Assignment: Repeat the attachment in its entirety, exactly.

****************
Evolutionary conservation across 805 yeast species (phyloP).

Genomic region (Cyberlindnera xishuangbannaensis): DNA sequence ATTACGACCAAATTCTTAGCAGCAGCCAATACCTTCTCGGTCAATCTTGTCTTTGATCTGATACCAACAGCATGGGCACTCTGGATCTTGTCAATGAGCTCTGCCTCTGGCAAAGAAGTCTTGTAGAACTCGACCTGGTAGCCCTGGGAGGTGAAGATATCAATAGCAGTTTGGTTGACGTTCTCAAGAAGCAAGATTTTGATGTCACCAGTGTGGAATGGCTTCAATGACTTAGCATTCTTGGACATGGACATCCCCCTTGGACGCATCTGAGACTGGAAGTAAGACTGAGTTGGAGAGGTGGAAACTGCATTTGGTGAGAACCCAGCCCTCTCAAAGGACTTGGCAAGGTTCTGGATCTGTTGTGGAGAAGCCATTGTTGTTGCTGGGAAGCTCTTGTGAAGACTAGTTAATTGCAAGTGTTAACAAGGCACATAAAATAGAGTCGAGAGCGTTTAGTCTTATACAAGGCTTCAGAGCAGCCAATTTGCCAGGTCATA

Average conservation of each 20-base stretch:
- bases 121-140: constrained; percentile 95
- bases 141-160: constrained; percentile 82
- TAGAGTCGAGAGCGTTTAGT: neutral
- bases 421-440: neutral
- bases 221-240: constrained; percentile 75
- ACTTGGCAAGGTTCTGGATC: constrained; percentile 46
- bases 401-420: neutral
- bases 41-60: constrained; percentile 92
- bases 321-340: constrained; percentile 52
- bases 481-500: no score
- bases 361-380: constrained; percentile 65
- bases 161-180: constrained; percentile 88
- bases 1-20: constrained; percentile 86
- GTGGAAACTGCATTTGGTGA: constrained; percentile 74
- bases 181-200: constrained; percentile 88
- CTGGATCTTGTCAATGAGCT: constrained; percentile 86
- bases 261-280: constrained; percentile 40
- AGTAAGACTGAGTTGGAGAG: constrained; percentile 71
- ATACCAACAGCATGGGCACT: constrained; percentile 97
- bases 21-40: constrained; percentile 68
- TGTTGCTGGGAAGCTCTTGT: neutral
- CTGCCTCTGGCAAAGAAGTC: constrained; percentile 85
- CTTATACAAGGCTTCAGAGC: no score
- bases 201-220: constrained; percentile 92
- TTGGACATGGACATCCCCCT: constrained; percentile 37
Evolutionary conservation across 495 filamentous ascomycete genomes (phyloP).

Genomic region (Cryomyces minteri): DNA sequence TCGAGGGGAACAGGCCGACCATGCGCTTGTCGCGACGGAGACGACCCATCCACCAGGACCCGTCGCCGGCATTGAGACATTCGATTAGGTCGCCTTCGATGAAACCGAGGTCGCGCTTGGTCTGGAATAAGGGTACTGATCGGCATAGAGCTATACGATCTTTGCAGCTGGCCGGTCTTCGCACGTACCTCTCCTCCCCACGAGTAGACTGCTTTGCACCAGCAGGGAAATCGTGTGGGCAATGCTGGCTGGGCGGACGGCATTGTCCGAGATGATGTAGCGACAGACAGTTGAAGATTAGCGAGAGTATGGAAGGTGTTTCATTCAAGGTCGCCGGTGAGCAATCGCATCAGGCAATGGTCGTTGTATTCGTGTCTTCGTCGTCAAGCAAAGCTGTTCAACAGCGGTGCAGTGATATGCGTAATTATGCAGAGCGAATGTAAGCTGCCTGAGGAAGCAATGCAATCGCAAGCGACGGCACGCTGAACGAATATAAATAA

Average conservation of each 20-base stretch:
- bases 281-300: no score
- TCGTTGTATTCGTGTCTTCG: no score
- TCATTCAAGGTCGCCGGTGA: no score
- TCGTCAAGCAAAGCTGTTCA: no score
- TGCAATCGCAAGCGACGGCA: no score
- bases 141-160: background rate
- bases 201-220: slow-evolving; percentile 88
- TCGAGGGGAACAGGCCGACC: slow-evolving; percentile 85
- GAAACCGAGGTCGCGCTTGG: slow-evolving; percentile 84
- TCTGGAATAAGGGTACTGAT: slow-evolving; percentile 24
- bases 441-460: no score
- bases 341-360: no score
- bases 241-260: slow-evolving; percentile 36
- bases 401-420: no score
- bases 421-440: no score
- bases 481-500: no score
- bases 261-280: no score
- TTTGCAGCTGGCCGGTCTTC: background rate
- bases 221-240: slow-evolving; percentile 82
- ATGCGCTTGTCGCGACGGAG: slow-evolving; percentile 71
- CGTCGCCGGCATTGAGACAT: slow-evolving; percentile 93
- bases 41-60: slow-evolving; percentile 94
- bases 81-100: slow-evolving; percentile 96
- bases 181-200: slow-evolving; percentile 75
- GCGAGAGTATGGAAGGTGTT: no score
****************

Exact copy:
Evolutionary conservation across 805 yeast species (phyloP).

Genomic region (Cyberlindnera xishuangbannaensis): DNA sequence ATTACGACCAAATTCTTAGCAGCAGCCAATACCTTCTCGGTCAATCTTGTCTTTGATCTGATACCAACAGCATGGGCACTCTGGATCTTGTCAATGAGCTCTGCCTCTGGCAAAGAAGTCTTGTAGAACTCGACCTGGTAGCCCTGGGAGGTGAAGATATCAATAGCAGTTTGGTTGACGTTCTCAAGAAGCAAGATTTTGATGTCACCAGTGTGGAATGGCTTCAATGACTTAGCATTCTTGGACATGGACATCCCCCTTGGACGCATCTGAGACTGGAAGTAAGACTGAGTTGGAGAGGTGGAAACTGCATTTGGTGAGAACCCAGCCCTCTCAAAGGACTTGGCAAGGTTCTGGATCTGTTGTGGAGAAGCCATTGTTGTTGCTGGGAAGCTCTTGTGAAGACTAGTTAATTGCAAGTGTTAACAAGGCACATAAAATAGAGTCGAGAGCGTTTAGTCTTATACAAGGCTTCAGAGCAGCCAATTTGCCAGGTCATA

Average conservation of each 20-base stretch:
- bases 121-140: constrained; percentile 95
- bases 141-160: constrained; percentile 82
- TAGAGTCGAGAGCGTTTAGT: neutral
- bases 421-440: neutral
- bases 221-240: constrained; percentile 75
- ACTTGGCAAGGTTCTGGATC: constrained; percentile 46
- bases 401-420: neutral
- bases 41-60: constrained; percentile 92
- bases 321-340: constrained; percentile 52
- bases 481-500: no score
- bases 361-380: constrained; percentile 65
- bases 161-180: constrained; percentile 88
- bases 1-20: constrained; percentile 86
- GTGGAAACTGCATTTGGTGA: constrained; percentile 74
- bases 181-200: constrained; percentile 88
- CTGGATCTTGTCAATGAGCT: constrained; percentile 86
- bases 261-280: constrained; percentile 40
- AGTAAGACTGAGTTGGAGAG: constrained; percentile 71
- ATACCAACAGCATGGGCACT: constrained; percentile 97
- bases 21-40: constrained; percentile 68
- TGTTGCTGGGAAGCTCTTGT: neutral
- CTGCCTCTGGCAAAGAAGTC: constrained; percentile 85
- CTTATACAAGGCTTCAGAGC: no score
- bases 201-220: constrained; percentile 92
- TTGGACATGGACATCCCCCT: constrained; percentile 37
Evolutionary conservation across 495 filamentous ascomycete genomes (phyloP).

Genomic region (Cryomyces minteri): DNA sequence TCGAGGGGAACAGGCCGACCATGCGCTTGTCGCGACGGAGACGACCCATCCACCAGGACCCGTCGCCGGCATTGAGACATTCGATTAGGTCGCCTTCGATGAAACCGAGGTCGCGCTTGGTCTGGAATAAGGGTACTGATCGGCATAGAGCTATACGATCTTTGCAGCTGGCCGGTCTTCGCACGTACCTCTCCTCCCCACGAGTAGACTGCTTTGCACCAGCAGGGAAATCGTGTGGGCAATGCTGGCTGGGCGGACGGCATTGTCCGAGATGATGTAGCGACAGACAGTTGAAGATTAGCGAGAGTATGGAAGGTGTTTCATTCAAGGTCGCCGGTGAGCAATCGCATCAGGCAATGGTCGTTGTATTCGTGTCTTCGTCGTCAAGCAAAGCTGTTCAACAGCGGTGCAGTGATATGCGTAATTATGCAGAGCGAATGTAAGCTGCCTGAGGAAGCAATGCAATCGCAAGCGACGGCACGCTGAACGAATATAAATAA

Average conservation of each 20-base stretch:
- bases 281-300: no score
- TCGTTGTATTCGTGTCTTCG: no score
- TCATTCAAGGTCGCCGGTGA: no score
- TCGTCAAGCAAAGCTGTTCA: no score
- TGCAATCGCAAGCGACGGCA: no score
- bases 141-160: background rate
- bases 201-220: slow-evolving; percentile 88
- TCGAGGGGAACAGGCCGACC: slow-evolving; percentile 85
- GAAACCGAGGTCGCGCTTGG: slow-evolving; percentile 84
- TCTGGAATAAGGGTACTGAT: slow-evolving; percentile 24
- bases 441-460: no score
- bases 341-360: no score
- bases 241-260: slow-evolving; percentile 36
- bases 401-420: no score
- bases 421-440: no score
- bases 481-500: no score
- bases 261-280: no score
- TTTGCAGCTGGCCGGTCTTC: background rate
- bases 221-240: slow-evolving; percentile 82
- ATGCGCTTGTCGCGACGGAG: slow-evolving; percentile 71
- CGTCGCCGGCATTGAGACAT: slow-evolving; percentile 93
- bases 41-60: slow-evolving; percentile 94
- bases 81-100: slow-evolving; percentile 96
- bases 181-200: slow-evolving; percentile 75
- GCGAGAGTATGGAAGGTGTT: no score